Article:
Monday, June 18, 2018

Tracey Thorn - Record

Tracey Thorn – Record (Merge)

“Oh, what year is it? Still arguing the same shit.” Tracey Thorn is 55 years old, old enough to have lived through several ebbs and flows in modern feminism. She calls her fifth solo album a collection of “feminist bangers,” and while it’s not quite likely to set dance floors on fire—in ways that “Missing,” her smash 1995 single with Everything But the Girl managed to do—it more than lives up to the first half of her descriptor. “I am my mother / I am my sister / And I fight like a girl,” she sings on one of the album’s many highlights.

Thorn retired Everything But the Girl in 2000 (after giving birth to twin girls, ironically enough). Her solo work since then has largely consisted of downtempo piano ballads and modern folk songs, which perfectly underscore her untouchable lyrical mastery in depicting midlife crises in well-executed character sketches—particularly on the piercing 2010 album Love and Its Opposite, which should be essential listening for any parent on the other side of 40. (Try not to cry during “Oh, the Divorces.”)

This album finds her writing from a similar place—there is no mistaking that this is an album written from a certain vantage point in life—but musically she’s not acting her age, for better and worse. “Dancefloor” sounds exactly like an older person’s idea of modern dance music, and falls flat. But conversely, the nearly nine-minute “Sister” sounds perfect, a slinky groove featuring the rhythm section of Warpaint with Corinne Bailey Rae on backing vocals, which never wears out its welcome.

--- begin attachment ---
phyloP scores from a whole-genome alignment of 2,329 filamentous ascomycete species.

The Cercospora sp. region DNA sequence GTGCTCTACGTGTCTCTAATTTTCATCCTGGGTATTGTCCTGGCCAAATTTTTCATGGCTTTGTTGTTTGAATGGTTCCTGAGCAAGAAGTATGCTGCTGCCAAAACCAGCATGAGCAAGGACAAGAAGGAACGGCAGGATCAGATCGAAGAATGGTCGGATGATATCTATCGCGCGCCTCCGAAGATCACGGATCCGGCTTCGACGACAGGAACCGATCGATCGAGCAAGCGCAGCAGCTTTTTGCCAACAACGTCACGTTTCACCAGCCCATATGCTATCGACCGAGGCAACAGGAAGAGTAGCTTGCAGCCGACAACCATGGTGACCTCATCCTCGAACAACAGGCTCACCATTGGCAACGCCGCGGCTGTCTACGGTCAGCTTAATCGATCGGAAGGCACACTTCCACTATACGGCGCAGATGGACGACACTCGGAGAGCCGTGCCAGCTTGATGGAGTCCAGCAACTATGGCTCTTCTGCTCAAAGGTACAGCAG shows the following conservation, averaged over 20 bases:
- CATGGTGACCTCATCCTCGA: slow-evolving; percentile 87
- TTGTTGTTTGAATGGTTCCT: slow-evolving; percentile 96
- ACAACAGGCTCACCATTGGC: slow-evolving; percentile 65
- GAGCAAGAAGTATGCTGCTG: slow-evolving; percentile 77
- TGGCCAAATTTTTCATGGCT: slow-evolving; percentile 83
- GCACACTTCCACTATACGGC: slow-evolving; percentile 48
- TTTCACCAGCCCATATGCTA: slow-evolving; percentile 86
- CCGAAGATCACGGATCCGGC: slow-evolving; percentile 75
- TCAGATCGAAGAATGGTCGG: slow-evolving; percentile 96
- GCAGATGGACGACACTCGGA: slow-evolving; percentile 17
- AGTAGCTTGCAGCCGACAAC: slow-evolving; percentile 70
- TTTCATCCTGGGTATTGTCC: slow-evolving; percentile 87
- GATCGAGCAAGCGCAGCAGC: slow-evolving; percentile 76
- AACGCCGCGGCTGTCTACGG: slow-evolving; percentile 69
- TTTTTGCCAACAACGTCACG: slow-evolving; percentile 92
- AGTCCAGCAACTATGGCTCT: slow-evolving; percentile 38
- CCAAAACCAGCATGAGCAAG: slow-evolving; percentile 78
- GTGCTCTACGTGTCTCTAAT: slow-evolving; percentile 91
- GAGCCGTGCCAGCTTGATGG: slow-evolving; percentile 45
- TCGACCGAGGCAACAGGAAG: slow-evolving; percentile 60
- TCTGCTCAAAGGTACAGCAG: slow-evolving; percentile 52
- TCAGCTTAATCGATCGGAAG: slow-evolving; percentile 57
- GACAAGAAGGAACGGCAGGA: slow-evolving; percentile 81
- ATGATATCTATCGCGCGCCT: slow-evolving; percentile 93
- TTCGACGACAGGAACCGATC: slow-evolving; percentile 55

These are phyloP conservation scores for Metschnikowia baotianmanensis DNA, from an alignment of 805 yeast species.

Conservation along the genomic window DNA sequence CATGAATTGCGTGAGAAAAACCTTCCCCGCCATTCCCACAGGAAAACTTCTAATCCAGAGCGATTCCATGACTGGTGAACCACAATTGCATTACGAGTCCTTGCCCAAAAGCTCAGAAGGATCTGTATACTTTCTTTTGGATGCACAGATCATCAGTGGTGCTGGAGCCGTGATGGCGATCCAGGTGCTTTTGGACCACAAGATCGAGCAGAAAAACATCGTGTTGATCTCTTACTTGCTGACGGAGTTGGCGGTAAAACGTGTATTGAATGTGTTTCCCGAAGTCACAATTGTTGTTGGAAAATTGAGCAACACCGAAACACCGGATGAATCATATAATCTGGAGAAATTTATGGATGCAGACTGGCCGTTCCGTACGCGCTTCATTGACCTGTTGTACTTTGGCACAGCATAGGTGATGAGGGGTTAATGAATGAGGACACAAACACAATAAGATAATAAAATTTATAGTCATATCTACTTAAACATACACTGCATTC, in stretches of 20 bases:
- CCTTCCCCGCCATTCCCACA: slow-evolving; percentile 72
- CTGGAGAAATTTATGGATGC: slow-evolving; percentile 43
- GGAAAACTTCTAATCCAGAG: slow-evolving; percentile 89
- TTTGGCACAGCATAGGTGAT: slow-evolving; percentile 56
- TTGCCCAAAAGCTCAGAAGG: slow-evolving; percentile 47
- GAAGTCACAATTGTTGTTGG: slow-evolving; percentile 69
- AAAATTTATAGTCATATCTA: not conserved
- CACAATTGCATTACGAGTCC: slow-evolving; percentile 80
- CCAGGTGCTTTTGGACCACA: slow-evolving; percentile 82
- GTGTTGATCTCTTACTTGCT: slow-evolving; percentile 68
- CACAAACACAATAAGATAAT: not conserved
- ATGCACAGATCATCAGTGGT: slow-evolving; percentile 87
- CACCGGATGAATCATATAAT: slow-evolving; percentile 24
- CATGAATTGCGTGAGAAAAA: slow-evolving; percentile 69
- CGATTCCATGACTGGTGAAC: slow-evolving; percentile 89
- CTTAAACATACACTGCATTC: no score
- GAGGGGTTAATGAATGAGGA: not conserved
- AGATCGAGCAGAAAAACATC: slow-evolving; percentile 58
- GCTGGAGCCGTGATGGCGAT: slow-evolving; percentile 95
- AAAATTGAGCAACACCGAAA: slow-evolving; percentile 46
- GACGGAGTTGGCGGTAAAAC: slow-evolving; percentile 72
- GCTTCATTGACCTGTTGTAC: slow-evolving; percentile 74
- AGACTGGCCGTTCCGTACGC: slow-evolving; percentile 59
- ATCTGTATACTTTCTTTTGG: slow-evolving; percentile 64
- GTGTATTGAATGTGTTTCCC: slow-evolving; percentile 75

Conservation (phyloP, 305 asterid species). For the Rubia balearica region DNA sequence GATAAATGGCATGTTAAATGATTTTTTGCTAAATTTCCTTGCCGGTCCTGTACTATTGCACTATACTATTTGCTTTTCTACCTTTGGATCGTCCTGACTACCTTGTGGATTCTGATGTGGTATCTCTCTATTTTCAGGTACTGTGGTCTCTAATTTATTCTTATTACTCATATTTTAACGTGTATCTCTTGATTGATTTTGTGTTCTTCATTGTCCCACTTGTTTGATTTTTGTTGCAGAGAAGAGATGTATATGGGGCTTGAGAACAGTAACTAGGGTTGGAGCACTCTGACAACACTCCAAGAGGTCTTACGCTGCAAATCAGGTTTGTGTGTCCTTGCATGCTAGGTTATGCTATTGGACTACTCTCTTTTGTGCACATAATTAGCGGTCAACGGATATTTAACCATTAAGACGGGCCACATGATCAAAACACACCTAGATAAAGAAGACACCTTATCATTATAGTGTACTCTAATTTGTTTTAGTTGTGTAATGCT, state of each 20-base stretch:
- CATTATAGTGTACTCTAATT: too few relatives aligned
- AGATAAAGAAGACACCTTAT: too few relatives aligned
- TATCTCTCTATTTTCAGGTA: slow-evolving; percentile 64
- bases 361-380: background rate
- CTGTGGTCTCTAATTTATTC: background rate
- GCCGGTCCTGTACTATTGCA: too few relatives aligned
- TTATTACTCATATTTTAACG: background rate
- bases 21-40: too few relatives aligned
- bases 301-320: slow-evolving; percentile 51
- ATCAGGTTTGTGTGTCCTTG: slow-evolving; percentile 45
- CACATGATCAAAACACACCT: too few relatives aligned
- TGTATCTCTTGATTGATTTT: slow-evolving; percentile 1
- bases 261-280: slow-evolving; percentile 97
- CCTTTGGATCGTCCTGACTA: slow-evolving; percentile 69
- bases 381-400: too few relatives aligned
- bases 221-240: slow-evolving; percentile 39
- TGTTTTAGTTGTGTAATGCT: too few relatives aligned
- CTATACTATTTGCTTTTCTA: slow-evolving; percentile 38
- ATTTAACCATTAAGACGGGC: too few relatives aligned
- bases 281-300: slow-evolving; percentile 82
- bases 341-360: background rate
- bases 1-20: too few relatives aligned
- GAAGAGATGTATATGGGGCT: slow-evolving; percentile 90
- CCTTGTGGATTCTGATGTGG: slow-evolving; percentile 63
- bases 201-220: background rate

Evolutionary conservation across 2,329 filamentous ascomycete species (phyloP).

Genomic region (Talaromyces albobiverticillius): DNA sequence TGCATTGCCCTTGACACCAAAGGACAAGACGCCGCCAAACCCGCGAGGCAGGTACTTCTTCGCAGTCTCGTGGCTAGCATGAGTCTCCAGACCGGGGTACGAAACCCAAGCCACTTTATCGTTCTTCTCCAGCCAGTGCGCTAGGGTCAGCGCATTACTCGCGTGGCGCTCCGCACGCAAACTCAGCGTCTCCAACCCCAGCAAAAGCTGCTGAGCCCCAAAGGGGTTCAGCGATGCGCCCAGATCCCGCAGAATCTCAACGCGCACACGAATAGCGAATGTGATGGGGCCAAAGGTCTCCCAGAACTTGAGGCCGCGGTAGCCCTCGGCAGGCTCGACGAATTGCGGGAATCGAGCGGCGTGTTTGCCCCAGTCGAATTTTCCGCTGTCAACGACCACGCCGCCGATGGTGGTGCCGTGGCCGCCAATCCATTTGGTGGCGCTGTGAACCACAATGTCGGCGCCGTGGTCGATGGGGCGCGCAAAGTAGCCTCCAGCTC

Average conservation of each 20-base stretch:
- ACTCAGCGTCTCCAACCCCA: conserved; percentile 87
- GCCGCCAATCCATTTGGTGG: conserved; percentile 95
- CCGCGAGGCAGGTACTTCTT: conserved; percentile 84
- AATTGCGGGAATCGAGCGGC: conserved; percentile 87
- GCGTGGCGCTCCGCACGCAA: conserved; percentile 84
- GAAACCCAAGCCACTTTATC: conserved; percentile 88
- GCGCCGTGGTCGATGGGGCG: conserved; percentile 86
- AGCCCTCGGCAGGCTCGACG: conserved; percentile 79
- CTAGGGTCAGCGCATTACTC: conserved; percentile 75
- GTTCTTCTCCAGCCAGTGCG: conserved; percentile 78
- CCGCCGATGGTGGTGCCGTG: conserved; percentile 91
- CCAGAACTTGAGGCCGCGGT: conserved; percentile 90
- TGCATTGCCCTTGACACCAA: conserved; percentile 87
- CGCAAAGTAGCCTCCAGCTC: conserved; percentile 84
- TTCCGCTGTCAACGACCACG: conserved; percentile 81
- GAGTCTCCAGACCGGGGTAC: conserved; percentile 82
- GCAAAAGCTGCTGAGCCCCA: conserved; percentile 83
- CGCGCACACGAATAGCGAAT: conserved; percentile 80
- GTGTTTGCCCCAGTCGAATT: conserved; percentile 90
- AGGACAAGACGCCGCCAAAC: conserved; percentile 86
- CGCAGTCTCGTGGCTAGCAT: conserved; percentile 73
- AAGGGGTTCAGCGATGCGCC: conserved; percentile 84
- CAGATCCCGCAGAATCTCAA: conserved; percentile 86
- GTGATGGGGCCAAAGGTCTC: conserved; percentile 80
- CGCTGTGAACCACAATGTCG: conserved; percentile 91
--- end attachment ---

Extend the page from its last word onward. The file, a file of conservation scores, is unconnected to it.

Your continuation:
Whether they work or not—and they mostly do—the musical choices are part and parcel with the lyrics, Thorn told the Financial Times. “If 2010’s Love and Its Opposite was my mid-life album,” she said, “full of divorce and hormones, then Record represents that sense of liberation that comes in the aftermath, from embarking on a whole new ‘no fucks given’ phase of life.” As it should be. (March 2)

Stream: “Queen,” “Sister,” “Babies”

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